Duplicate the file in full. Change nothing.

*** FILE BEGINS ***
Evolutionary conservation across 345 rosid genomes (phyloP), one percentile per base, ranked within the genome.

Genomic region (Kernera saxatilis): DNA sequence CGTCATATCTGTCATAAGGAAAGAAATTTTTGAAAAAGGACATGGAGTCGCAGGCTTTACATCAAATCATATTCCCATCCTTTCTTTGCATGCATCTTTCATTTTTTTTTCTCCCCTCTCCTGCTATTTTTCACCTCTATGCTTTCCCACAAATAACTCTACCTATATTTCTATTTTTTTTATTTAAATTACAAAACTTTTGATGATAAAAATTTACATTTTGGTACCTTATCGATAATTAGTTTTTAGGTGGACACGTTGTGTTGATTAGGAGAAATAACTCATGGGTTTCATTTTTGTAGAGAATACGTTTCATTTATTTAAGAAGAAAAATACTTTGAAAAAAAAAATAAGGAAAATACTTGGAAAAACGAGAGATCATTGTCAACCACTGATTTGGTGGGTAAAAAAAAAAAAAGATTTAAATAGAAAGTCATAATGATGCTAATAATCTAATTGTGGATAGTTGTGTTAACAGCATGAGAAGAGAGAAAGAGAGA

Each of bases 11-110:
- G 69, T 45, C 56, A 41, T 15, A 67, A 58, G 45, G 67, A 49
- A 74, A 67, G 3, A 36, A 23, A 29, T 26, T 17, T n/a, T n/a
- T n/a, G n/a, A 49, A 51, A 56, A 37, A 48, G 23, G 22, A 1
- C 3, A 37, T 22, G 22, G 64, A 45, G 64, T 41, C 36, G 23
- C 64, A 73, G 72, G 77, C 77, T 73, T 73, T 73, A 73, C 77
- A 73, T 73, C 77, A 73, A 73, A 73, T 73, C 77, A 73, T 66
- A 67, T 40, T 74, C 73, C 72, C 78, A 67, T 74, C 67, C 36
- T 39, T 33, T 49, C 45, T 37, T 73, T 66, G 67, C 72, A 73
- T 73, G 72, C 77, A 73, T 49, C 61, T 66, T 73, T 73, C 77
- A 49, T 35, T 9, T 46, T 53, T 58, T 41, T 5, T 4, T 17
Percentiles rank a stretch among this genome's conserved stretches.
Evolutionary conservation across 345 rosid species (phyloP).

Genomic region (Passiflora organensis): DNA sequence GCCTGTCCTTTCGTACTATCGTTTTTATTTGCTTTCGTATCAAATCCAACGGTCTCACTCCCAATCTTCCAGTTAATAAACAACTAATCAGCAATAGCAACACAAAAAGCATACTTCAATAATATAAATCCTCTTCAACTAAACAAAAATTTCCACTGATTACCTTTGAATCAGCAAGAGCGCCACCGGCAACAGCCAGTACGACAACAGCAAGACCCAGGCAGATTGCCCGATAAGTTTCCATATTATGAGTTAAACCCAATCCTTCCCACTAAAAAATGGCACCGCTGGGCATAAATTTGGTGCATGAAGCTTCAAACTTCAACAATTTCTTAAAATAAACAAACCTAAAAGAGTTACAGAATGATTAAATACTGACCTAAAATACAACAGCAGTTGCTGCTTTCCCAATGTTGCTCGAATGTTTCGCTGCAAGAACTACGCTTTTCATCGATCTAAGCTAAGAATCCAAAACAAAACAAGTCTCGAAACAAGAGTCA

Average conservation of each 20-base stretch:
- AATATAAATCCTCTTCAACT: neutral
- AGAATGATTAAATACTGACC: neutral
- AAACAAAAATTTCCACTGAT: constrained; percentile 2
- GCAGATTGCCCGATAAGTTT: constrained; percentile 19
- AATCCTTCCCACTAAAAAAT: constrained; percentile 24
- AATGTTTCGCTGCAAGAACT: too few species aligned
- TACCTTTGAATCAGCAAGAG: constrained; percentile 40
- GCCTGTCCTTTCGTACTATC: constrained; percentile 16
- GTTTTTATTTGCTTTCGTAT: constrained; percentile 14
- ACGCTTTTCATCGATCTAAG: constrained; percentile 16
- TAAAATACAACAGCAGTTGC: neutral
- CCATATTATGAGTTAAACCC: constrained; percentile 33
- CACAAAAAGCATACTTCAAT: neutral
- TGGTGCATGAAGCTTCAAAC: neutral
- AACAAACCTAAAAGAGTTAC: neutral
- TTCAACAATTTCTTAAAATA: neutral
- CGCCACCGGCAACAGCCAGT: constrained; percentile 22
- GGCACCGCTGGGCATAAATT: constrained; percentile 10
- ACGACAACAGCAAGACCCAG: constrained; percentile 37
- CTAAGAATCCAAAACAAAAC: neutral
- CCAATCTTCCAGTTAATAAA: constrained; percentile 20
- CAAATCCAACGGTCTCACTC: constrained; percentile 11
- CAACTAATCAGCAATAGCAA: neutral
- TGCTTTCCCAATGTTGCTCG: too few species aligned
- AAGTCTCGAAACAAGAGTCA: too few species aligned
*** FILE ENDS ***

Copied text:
Evolutionary conservation across 345 rosid genomes (phyloP), one percentile per base, ranked within the genome.

Genomic region (Kernera saxatilis): DNA sequence CGTCATATCTGTCATAAGGAAAGAAATTTTTGAAAAAGGACATGGAGTCGCAGGCTTTACATCAAATCATATTCCCATCCTTTCTTTGCATGCATCTTTCATTTTTTTTTCTCCCCTCTCCTGCTATTTTTCACCTCTATGCTTTCCCACAAATAACTCTACCTATATTTCTATTTTTTTTATTTAAATTACAAAACTTTTGATGATAAAAATTTACATTTTGGTACCTTATCGATAATTAGTTTTTAGGTGGACACGTTGTGTTGATTAGGAGAAATAACTCATGGGTTTCATTTTTGTAGAGAATACGTTTCATTTATTTAAGAAGAAAAATACTTTGAAAAAAAAAATAAGGAAAATACTTGGAAAAACGAGAGATCATTGTCAACCACTGATTTGGTGGGTAAAAAAAAAAAAAGATTTAAATAGAAAGTCATAATGATGCTAATAATCTAATTGTGGATAGTTGTGTTAACAGCATGAGAAGAGAGAAAGAGAGA

Each of bases 11-110:
- G 69, T 45, C 56, A 41, T 15, A 67, A 58, G 45, G 67, A 49
- A 74, A 67, G 3, A 36, A 23, A 29, T 26, T 17, T n/a, T n/a
- T n/a, G n/a, A 49, A 51, A 56, A 37, A 48, G 23, G 22, A 1
- C 3, A 37, T 22, G 22, G 64, A 45, G 64, T 41, C 36, G 23
- C 64, A 73, G 72, G 77, C 77, T 73, T 73, T 73, A 73, C 77
- A 73, T 73, C 77, A 73, A 73, A 73, T 73, C 77, A 73, T 66
- A 67, T 40, T 74, C 73, C 72, C 78, A 67, T 74, C 67, C 36
- T 39, T 33, T 49, C 45, T 37, T 73, T 66, G 67, C 72, A 73
- T 73, G 72, C 77, A 73, T 49, C 61, T 66, T 73, T 73, C 77
- A 49, T 35, T 9, T 46, T 53, T 58, T 41, T 5, T 4, T 17
Percentiles rank a stretch among this genome's conserved stretches.
Evolutionary conservation across 345 rosid species (phyloP).

Genomic region (Passiflora organensis): DNA sequence GCCTGTCCTTTCGTACTATCGTTTTTATTTGCTTTCGTATCAAATCCAACGGTCTCACTCCCAATCTTCCAGTTAATAAACAACTAATCAGCAATAGCAACACAAAAAGCATACTTCAATAATATAAATCCTCTTCAACTAAACAAAAATTTCCACTGATTACCTTTGAATCAGCAAGAGCGCCACCGGCAACAGCCAGTACGACAACAGCAAGACCCAGGCAGATTGCCCGATAAGTTTCCATATTATGAGTTAAACCCAATCCTTCCCACTAAAAAATGGCACCGCTGGGCATAAATTTGGTGCATGAAGCTTCAAACTTCAACAATTTCTTAAAATAAACAAACCTAAAAGAGTTACAGAATGATTAAATACTGACCTAAAATACAACAGCAGTTGCTGCTTTCCCAATGTTGCTCGAATGTTTCGCTGCAAGAACTACGCTTTTCATCGATCTAAGCTAAGAATCCAAAACAAAACAAGTCTCGAAACAAGAGTCA

Average conservation of each 20-base stretch:
- AATATAAATCCTCTTCAACT: neutral
- AGAATGATTAAATACTGACC: neutral
- AAACAAAAATTTCCACTGAT: constrained; percentile 2
- GCAGATTGCCCGATAAGTTT: constrained; percentile 19
- AATCCTTCCCACTAAAAAAT: constrained; percentile 24
- AATGTTTCGCTGCAAGAACT: too few species aligned
- TACCTTTGAATCAGCAAGAG: constrained; percentile 40
- GCCTGTCCTTTCGTACTATC: constrained; percentile 16
- GTTTTTATTTGCTTTCGTAT: constrained; percentile 14
- ACGCTTTTCATCGATCTAAG: constrained; percentile 16
- TAAAATACAACAGCAGTTGC: neutral
- CCATATTATGAGTTAAACCC: constrained; percentile 33
- CACAAAAAGCATACTTCAAT: neutral
- TGGTGCATGAAGCTTCAAAC: neutral
- AACAAACCTAAAAGAGTTAC: neutral
- TTCAACAATTTCTTAAAATA: neutral
- CGCCACCGGCAACAGCCAGT: constrained; percentile 22
- GGCACCGCTGGGCATAAATT: constrained; percentile 10
- ACGACAACAGCAAGACCCAG: constrained; percentile 37
- CTAAGAATCCAAAACAAAAC: neutral
- CCAATCTTCCAGTTAATAAA: constrained; percentile 20
- CAAATCCAACGGTCTCACTC: constrained; percentile 11
- CAACTAATCAGCAATAGCAA: neutral
- TGCTTTCCCAATGTTGCTCG: too few species aligned
- AAGTCTCGAAACAAGAGTCA: too few species aligned